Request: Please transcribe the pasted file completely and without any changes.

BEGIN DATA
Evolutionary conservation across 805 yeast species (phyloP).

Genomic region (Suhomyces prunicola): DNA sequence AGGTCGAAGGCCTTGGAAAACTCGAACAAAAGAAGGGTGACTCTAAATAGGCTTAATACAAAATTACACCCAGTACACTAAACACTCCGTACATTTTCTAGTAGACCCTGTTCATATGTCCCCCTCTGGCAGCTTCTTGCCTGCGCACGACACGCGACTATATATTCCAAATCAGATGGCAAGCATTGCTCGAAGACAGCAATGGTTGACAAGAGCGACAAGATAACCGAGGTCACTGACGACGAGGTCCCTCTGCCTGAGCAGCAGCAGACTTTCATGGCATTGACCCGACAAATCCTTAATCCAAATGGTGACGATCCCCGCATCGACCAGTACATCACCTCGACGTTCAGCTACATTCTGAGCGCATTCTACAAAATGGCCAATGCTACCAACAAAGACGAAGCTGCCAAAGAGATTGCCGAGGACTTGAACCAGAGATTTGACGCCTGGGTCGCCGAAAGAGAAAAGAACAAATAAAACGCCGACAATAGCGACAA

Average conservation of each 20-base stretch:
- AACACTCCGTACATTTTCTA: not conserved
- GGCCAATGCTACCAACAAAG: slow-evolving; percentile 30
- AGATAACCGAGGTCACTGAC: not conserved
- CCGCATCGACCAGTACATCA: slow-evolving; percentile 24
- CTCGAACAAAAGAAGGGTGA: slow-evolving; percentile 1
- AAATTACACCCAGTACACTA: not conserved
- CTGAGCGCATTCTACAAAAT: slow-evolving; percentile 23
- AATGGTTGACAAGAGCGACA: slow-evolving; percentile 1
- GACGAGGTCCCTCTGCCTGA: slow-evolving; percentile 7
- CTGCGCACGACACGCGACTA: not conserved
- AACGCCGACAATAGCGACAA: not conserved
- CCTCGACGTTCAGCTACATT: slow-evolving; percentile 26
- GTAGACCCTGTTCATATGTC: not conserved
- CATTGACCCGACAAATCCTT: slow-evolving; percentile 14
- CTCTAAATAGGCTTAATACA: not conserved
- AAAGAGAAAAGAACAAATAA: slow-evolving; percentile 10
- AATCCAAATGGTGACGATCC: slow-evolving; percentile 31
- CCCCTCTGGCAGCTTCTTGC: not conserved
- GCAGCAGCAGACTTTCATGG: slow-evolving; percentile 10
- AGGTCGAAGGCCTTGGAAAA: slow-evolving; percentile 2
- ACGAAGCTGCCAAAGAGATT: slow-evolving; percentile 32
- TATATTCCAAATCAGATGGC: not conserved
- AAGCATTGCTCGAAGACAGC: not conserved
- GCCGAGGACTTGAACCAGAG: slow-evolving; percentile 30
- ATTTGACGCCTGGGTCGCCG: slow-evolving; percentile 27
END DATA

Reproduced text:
Evolutionary conservation across 805 yeast species (phyloP).

Genomic region (Suhomyces prunicola): DNA sequence AGGTCGAAGGCCTTGGAAAACTCGAACAAAAGAAGGGTGACTCTAAATAGGCTTAATACAAAATTACACCCAGTACACTAAACACTCCGTACATTTTCTAGTAGACCCTGTTCATATGTCCCCCTCTGGCAGCTTCTTGCCTGCGCACGACACGCGACTATATATTCCAAATCAGATGGCAAGCATTGCTCGAAGACAGCAATGGTTGACAAGAGCGACAAGATAACCGAGGTCACTGACGACGAGGTCCCTCTGCCTGAGCAGCAGCAGACTTTCATGGCATTGACCCGACAAATCCTTAATCCAAATGGTGACGATCCCCGCATCGACCAGTACATCACCTCGACGTTCAGCTACATTCTGAGCGCATTCTACAAAATGGCCAATGCTACCAACAAAGACGAAGCTGCCAAAGAGATTGCCGAGGACTTGAACCAGAGATTTGACGCCTGGGTCGCCGAAAGAGAAAAGAACAAATAAAACGCCGACAATAGCGACAA

Average conservation of each 20-base stretch:
- AACACTCCGTACATTTTCTA: not conserved
- GGCCAATGCTACCAACAAAG: slow-evolving; percentile 30
- AGATAACCGAGGTCACTGAC: not conserved
- CCGCATCGACCAGTACATCA: slow-evolving; percentile 24
- CTCGAACAAAAGAAGGGTGA: slow-evolving; percentile 1
- AAATTACACCCAGTACACTA: not conserved
- CTGAGCGCATTCTACAAAAT: slow-evolving; percentile 23
- AATGGTTGACAAGAGCGACA: slow-evolving; percentile 1
- GACGAGGTCCCTCTGCCTGA: slow-evolving; percentile 7
- CTGCGCACGACACGCGACTA: not conserved
- AACGCCGACAATAGCGACAA: not conserved
- CCTCGACGTTCAGCTACATT: slow-evolving; percentile 26
- GTAGACCCTGTTCATATGTC: not conserved
- CATTGACCCGACAAATCCTT: slow-evolving; percentile 14
- CTCTAAATAGGCTTAATACA: not conserved
- AAAGAGAAAAGAACAAATAA: slow-evolving; percentile 10
- AATCCAAATGGTGACGATCC: slow-evolving; percentile 31
- CCCCTCTGGCAGCTTCTTGC: not conserved
- GCAGCAGCAGACTTTCATGG: slow-evolving; percentile 10
- AGGTCGAAGGCCTTGGAAAA: slow-evolving; percentile 2
- ACGAAGCTGCCAAAGAGATT: slow-evolving; percentile 32
- TATATTCCAAATCAGATGGC: not conserved
- AAGCATTGCTCGAAGACAGC: not conserved
- GCCGAGGACTTGAACCAGAG: slow-evolving; percentile 30
- ATTTGACGCCTGGGTCGCCG: slow-evolving; percentile 27